After that fine catch it was time for a rewarding cigar. I reached in the back pocket of the float tube and pulled out a Punch Churchill. I wet the outer leaf with my lips and tongue for a taste of the brown flavored outer tobacco. I nipper off the end cap and lit the end of the barrel with a cupped hand. Twirling the cigar between my lips and teeth I made sure the foot was lit around the edge for an even smoke. The tasty cigar was a nice reward for the nice bass I had just caught.

 Slowly moving and casting along the shore line lily beds it wasn’t long before I captured another bass that slurped up my offering. It wasn’t as big but put up a good battle.
 The next hour or so I started to circle my way towards the left side of the pond. I weaved my way in between the lily pad beds casting into channels and crevices that opened between the growth and stumps. At times I was able to touch bottom stirring up the dark brown sod that lay beneath. I was surprised I didn’t get one to rise to my frog popper. As I was working my way to the far bank I noticed a few dragon flies about. When I got within casting distance of the bank I knotted on a blue striped dragon fly pattern and cast it out within the slower pools of water. One cast put the dragon fly in a pocket of open water inside the lily pad growth. I was sure to draw a strike but the imitation sat there without notice. On my back cast I turned towards my next target and didn’t realize there was one of those feeble trees behind me within back casting range. When I went to cast forward I felt something grab the imitation from behind. I froze instantly not wanting to break off. As I turned I noticed the dragon fly dangling below a gray outstretched limb. With a couple of swings and tugs I found it was no use to try and convince the limb to give it up. I pulled the strong tapered leader until it snapped. After knotting on a length of 3X tippet I continued on my expedition with another frog popper.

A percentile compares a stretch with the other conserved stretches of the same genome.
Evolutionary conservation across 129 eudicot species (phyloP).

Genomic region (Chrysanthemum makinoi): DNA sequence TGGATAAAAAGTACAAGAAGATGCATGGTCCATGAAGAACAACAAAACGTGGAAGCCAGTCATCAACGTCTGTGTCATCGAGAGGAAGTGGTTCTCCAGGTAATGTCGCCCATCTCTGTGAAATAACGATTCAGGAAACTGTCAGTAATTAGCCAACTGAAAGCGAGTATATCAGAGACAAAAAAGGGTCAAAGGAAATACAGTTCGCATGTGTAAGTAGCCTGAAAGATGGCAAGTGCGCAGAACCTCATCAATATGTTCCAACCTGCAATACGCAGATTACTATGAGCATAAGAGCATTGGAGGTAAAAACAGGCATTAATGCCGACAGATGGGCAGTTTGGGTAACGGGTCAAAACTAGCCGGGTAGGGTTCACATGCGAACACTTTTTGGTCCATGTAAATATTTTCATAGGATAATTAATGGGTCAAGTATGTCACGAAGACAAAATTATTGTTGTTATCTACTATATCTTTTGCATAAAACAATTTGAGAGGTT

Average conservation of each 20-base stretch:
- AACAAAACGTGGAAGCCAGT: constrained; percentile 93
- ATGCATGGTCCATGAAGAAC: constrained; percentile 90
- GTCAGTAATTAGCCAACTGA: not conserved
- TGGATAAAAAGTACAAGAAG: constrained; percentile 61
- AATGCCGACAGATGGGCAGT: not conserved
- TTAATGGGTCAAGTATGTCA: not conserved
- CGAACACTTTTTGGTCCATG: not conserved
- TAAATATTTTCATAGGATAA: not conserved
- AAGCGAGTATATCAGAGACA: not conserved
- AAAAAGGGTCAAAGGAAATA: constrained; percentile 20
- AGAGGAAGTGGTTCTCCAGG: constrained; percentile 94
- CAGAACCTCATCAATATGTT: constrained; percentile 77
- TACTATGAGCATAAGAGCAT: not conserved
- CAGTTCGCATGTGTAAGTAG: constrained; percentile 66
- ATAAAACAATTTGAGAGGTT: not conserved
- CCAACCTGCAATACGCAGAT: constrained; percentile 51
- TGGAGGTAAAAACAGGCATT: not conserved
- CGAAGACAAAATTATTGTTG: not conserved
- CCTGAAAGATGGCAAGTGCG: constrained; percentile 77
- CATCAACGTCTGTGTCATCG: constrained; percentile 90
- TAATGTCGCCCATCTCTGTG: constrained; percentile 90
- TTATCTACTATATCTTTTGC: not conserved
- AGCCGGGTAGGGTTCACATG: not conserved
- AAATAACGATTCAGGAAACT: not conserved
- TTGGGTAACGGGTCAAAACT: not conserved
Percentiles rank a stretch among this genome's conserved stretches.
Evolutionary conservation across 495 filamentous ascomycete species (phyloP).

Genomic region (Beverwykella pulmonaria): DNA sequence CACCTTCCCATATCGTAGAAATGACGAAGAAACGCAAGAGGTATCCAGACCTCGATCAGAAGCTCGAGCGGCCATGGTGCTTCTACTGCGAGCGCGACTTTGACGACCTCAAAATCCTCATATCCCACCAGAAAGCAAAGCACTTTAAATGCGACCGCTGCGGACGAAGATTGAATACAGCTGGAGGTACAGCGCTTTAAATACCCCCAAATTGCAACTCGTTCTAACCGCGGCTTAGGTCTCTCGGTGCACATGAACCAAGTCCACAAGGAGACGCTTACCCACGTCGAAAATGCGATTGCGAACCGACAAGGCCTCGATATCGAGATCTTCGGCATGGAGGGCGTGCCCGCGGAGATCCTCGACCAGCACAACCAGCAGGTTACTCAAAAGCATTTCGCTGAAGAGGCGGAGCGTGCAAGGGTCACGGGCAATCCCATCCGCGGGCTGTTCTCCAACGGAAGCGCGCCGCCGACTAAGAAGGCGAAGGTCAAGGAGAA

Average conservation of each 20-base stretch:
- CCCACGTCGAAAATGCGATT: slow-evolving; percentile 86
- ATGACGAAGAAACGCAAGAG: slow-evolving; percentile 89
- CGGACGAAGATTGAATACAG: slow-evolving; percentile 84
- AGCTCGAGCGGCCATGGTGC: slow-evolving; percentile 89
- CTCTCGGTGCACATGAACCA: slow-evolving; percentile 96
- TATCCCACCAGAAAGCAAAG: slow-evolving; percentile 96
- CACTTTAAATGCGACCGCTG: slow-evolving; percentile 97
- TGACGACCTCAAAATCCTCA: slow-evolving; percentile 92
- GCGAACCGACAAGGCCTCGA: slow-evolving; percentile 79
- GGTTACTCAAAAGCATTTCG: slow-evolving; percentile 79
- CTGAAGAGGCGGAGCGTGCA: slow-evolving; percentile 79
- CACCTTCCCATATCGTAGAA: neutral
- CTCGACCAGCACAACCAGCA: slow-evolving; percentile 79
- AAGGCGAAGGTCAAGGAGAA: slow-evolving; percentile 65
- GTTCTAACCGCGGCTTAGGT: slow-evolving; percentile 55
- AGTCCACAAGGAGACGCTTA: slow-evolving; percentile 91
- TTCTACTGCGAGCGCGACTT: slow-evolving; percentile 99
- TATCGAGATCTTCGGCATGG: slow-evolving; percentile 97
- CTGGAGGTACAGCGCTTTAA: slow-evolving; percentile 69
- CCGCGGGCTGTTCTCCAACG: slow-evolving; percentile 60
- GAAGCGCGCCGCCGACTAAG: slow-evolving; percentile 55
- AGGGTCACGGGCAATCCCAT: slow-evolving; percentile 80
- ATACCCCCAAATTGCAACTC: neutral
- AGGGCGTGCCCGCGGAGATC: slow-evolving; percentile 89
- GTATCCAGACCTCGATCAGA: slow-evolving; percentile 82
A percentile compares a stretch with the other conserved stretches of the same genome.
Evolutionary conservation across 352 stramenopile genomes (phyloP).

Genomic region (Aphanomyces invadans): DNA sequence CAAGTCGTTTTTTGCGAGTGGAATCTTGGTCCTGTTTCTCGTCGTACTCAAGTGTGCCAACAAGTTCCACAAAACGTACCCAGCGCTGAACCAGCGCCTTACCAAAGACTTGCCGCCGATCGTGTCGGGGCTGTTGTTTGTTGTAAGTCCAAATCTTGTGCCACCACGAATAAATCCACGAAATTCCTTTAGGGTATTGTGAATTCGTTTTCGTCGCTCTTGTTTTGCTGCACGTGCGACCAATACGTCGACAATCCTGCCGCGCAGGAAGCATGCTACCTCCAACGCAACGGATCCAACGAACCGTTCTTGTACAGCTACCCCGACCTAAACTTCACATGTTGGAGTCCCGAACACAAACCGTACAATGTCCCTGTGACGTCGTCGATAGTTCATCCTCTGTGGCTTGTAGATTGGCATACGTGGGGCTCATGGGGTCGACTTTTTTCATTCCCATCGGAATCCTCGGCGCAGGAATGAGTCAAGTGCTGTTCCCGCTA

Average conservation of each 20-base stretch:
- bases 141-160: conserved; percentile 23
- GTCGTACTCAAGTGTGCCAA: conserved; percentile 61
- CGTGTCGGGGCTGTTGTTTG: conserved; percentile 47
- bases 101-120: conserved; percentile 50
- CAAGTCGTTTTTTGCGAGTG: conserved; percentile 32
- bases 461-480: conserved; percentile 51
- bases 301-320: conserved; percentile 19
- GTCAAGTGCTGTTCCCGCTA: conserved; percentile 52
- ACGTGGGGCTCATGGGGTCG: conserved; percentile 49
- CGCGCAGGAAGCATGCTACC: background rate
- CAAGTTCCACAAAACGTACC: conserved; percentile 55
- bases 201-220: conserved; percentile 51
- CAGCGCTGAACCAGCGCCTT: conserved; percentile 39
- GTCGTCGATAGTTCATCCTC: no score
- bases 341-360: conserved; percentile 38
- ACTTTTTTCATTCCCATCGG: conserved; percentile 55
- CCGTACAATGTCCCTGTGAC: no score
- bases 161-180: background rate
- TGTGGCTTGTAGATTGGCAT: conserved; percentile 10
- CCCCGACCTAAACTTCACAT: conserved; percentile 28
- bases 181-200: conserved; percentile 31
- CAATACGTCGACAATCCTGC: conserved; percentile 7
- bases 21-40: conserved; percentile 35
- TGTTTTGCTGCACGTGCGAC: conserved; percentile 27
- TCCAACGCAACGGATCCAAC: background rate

My cast fell short of my intended target area near a stump that was a few feet from the weedy bank. I started to swim it back for the next cast when the water surface noisily exploded and water erupted where my popper should have been. I reared back on the rod, with my line hand holding the fly line tightly. I felt the strength of the fish between my fingers and cork grip as the rod flexed outward. I let line slip through my fingers as the fish dropped below and struggled beneath. All of a sudden I felt the rod relax within my grip and straighten as the tension eased between my line hand fingers. I watched as the frog came to the surface and wavered with the swirls just caused by the commotion. I just started to swim the frog back in disgust when WHAM, in a blink, the bass rose and clobbered the frog again right before my eyes. I yanked back the rod with authority and felt the rod bend above me. The bass took deep with authority and I moved the bowed rod in front of me and let him take tensioned line off the spinning spool. He whirled around to my left and my float tube turned freely upon the water surface with me holding the cork grip tightly without any footage below. He struggled outward but the pressure of rod and reel drag took its toll. As I felt him tiring I steadily reeled in line as he tugged. Nearer the float tube I avoided the popper and brought him to the apron.
 After that catch I lit up a La Perla Casadore. The Habana Criollo outer leaf and Dominican inner tobacco made for a good enjoyable medium smoke for the last hour of fishing. I caught a couple more small bass in the general area and a very hungry bluegill. Later on I caught one more nice size largemouth before calling it a day.

 Up on the earthwork I let the deflated float tube and chest waders dry under the sun while I started packing the other gear in my back pack. I took one more glance out over the pond before putting on the pack ready for my departure. Along the trail I listened to the birds’ chirping and a few chipmunks scampering about. The leaves rustled with each gust of wind and the cool air felt good. I surprised a few deer in a field and they leaped across the trail in front of me making their escape. When I reached the gated trail my van sat in the parking area alone beneath the setting sun. I packed my gear inside and took my time driving down the dirt road to the main road.
It turned out to be an enjoyable successful adventure and now it was time to get some wings and a few brewskies at the Kelly hotel.